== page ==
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Margie Mulvihill: Biography and Class Description


Margie has been part of the tradition since early childhood, her granduncle was popular dancing teacher Jerry Mulvihill, from Moyvane and their cousin, fiddle legend Martin Mulvihill.from Glin, West Limerick.  She was also influenced by her North Kerry parents Peg Holly from Asdee who’s family sang sean-nós and her dad, Mike Mulvihill from Moyvane who’d also rattle out an old song with the best of them.  Her parent’s now reside in the Catskill Mountains.   She visited often and moved back to her beloved Moyvane, Co. Kerry as a teenager for a spell, frequenting the fantastic West Limerick and North Kerry music sessions.  Her music is still most strongly influenced by those regions where her parents and music teacher came from.  She was also strongly influenced by Peter Grew, John Redmond, Desi Groarke, Marie Barret, Frankie McCormick, Joanie Madden and many other friends who encouraged her playing as well as the late great Mike Rafferty.  She studied and copied his flute playing and he made tapes for her of his music.  Mike’s music is the purest drop.  

Margie eventually met up with Kerry singer Mary Courtney and along with childhood band mate Carmel Glendon, together formed the group Morning Star.  They played festivals and concerts all over the country and even provided music for Harold Prince’s play Grandchild of Kings, movies like Saint of Fort Washington and too many gigs and sessions to remember over a twenty year period.  She eventually married band mate John Reynolds and if she thought she was busy with the music before, the duo hit the ground running.  The couple have been on TG4, RTE Fleadh TV, HBO series.  She is humbled beyond belief to have been inducted into Comhaltas Hall of Fame in 2011,  Turlough O’Carolyn award in 2012,  the prestigious Bardic Award at the Fleadh Cheoil in Derry 2013 as well as being honored by the Kerryman’s association in 2013, she believes it should be her  two brothers who are Lieutenant’s in the NYC fire department and hopefully soon to be Captains,  the hard working Police, nurses, nuns and most especially Priests who should be getting  honors.  

She started teaching some local children the music and some songs at home.    Her reputation as an exceptional teacher grew quickly and in a way she never dreamed could have happened.  This experience teaching led her to playing at céilithe, a source of joy she and John participate in frequently with Pride of Moyvane Ceili Band.  She loves CIAW and while most of her time is spent teaching all year, she still looks forward to teaching every year at CIAW’s summer and fall series, playing for set-dancers and playing on Joanie Madden’s Folk and Irish Cruise which she is on for fourth year this May with husband John and the best of musical friends.  She is delighted to be in a place where we can play our music with and for the people we love.   When you feel at home, you’re having the craic and you’re among friends laughter and music.  What more could you ask for.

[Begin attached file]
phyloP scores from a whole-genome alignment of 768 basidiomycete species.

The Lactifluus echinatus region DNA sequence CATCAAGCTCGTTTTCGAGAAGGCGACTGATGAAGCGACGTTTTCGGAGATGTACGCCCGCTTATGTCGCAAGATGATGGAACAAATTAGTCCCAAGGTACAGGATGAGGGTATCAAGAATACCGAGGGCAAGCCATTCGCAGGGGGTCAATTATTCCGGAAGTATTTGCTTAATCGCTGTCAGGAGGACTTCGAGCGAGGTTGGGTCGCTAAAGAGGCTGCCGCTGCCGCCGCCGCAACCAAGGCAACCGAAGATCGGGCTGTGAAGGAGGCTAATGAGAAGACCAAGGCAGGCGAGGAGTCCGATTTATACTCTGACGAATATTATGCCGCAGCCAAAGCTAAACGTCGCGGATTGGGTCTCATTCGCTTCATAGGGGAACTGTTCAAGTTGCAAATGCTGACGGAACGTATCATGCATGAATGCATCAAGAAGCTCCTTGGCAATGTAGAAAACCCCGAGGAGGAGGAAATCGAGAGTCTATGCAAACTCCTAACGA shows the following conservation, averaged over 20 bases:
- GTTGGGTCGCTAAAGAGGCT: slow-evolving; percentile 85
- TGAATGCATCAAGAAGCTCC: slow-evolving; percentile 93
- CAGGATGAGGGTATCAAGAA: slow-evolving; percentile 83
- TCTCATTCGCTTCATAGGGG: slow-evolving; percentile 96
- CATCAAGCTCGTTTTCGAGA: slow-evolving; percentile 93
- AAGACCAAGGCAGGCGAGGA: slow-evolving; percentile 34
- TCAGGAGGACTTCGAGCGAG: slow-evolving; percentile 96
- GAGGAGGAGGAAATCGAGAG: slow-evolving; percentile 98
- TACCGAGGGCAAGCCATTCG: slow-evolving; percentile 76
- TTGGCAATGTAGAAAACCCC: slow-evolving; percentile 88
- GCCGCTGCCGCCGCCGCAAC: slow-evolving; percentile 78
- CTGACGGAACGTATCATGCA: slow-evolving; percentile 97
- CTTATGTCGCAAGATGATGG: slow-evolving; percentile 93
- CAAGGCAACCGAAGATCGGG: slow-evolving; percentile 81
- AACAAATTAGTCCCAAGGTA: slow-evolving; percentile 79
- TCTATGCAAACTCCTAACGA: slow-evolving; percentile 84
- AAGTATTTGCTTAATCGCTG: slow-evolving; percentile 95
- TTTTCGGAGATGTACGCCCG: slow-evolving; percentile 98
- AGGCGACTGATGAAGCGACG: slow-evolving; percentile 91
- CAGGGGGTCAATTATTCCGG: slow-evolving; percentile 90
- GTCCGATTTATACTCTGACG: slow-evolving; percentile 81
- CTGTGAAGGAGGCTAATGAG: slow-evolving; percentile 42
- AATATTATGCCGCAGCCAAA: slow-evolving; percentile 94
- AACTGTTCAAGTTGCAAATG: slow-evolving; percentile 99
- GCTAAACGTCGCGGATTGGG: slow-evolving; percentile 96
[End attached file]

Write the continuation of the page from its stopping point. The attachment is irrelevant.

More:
Margie is Chairperson of the Martin Mulvihill Branch CCE, her husband John is on the Mid-Atlantic board of officers.  She teaches with the Pearl River School of Irish music along with former Martin Mulvihill students Patty Furlong and Rose Flanagan. Together they have taken hundreds of students to Ireland to compete at All-Irelands with much success in both ceili bands and solos.   Although you can hear Margie (and John’s) musical influence in all of her students, it is most clearly found in the playing of Margie’s daughter’s Erin (fiddle, whistle and banjo) who runs the Erin Loughran School of Music and Arts , Blaithin Loughran (box, also member of Girsa) and Neidin Loughran (singer, songwriter, whistle, banjo, guitar) — and their son John Paul (fiddle, banjo, whistle).  They now have two new family member, daughter Erin’s husband Mickey Coleman, from Arboe Co. Tyrone a very popular and talented singer, songwriter and their son Mícheál.



We will start with getting an idea what “you” the student would like to get out of the class. We’ve already had a request to focus on how to properly play a hornpipe. I love these ideas and any others you may have, so please feel free to contact me at if there’s anything specific to your needs. We will focus on rhythm, phrasing, timing, flow (another biggie), pulsing, and breath control on the instrument. We’ll do some basic exercises to increase stamina (so important on flute).   We will be working on cuts, rolls and other ornamentation on flute. We will be going through the various types of tunes related to dance. This is dance music and weather it’s a hornpipe, jig, reel, slip jig, polka, or slide we must keep in mind that a dancer should be able to dance to each type of tune.   We will be learning the tunes by phrase but we will also provide music or ABC’s for the student who would like a tool to remind them of what we did in class. Please bring a recorder.